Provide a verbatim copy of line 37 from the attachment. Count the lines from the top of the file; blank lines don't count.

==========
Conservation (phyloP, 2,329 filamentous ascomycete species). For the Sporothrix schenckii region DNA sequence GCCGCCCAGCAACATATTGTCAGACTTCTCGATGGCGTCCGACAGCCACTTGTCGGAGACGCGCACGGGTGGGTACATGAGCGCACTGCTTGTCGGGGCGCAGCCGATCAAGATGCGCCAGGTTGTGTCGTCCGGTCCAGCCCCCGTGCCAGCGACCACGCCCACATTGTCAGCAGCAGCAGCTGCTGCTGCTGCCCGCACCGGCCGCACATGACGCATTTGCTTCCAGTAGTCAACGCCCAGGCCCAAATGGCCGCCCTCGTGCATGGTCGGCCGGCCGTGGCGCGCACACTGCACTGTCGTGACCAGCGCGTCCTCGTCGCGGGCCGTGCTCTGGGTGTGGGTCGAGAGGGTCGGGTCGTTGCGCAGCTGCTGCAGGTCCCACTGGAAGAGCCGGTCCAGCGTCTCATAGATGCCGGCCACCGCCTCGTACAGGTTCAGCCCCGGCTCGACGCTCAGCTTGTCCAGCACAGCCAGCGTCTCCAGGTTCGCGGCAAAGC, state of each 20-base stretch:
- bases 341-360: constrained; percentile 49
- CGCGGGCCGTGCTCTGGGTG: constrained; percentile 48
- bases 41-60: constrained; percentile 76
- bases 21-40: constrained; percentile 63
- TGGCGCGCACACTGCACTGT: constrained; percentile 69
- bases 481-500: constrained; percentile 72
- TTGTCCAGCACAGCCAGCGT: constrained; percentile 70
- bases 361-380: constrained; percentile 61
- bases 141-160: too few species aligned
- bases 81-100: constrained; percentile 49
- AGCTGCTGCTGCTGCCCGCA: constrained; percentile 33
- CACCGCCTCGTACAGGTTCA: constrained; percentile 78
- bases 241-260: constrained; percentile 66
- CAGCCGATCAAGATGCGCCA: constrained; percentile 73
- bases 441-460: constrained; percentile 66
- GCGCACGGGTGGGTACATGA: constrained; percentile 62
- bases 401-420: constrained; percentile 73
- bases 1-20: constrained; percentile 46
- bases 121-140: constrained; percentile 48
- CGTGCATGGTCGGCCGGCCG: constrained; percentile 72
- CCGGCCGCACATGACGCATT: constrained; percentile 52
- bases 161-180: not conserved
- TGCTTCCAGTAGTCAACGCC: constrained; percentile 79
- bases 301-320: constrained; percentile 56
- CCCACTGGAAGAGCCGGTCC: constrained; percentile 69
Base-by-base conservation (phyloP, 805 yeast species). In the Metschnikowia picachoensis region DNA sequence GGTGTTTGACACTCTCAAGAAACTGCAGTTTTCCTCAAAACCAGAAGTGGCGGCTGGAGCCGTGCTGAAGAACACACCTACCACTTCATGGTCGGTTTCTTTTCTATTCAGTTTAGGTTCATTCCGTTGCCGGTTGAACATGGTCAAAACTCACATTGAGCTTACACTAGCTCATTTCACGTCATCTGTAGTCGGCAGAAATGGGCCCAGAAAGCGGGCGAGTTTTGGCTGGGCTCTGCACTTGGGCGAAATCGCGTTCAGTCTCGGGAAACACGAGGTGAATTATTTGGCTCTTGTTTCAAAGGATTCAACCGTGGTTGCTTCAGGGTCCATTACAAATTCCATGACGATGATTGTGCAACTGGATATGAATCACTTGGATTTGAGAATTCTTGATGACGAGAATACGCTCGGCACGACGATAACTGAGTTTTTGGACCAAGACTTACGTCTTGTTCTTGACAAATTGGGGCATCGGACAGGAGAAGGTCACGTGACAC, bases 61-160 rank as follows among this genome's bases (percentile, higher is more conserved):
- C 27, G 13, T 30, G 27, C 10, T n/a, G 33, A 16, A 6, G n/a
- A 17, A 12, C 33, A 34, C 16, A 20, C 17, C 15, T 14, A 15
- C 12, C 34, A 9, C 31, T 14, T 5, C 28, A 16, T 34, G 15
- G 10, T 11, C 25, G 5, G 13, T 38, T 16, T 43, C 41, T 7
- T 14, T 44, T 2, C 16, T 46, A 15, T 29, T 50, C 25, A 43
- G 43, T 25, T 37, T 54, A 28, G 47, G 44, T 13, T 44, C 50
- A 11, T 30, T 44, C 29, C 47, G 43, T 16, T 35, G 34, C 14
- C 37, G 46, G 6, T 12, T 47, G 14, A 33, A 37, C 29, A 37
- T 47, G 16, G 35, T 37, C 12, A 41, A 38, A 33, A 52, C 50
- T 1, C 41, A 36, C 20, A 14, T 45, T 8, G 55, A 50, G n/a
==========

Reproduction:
- T 1, C 41, A 36, C 20, A 14, T 45, T 8, G 55, A 50, G n/a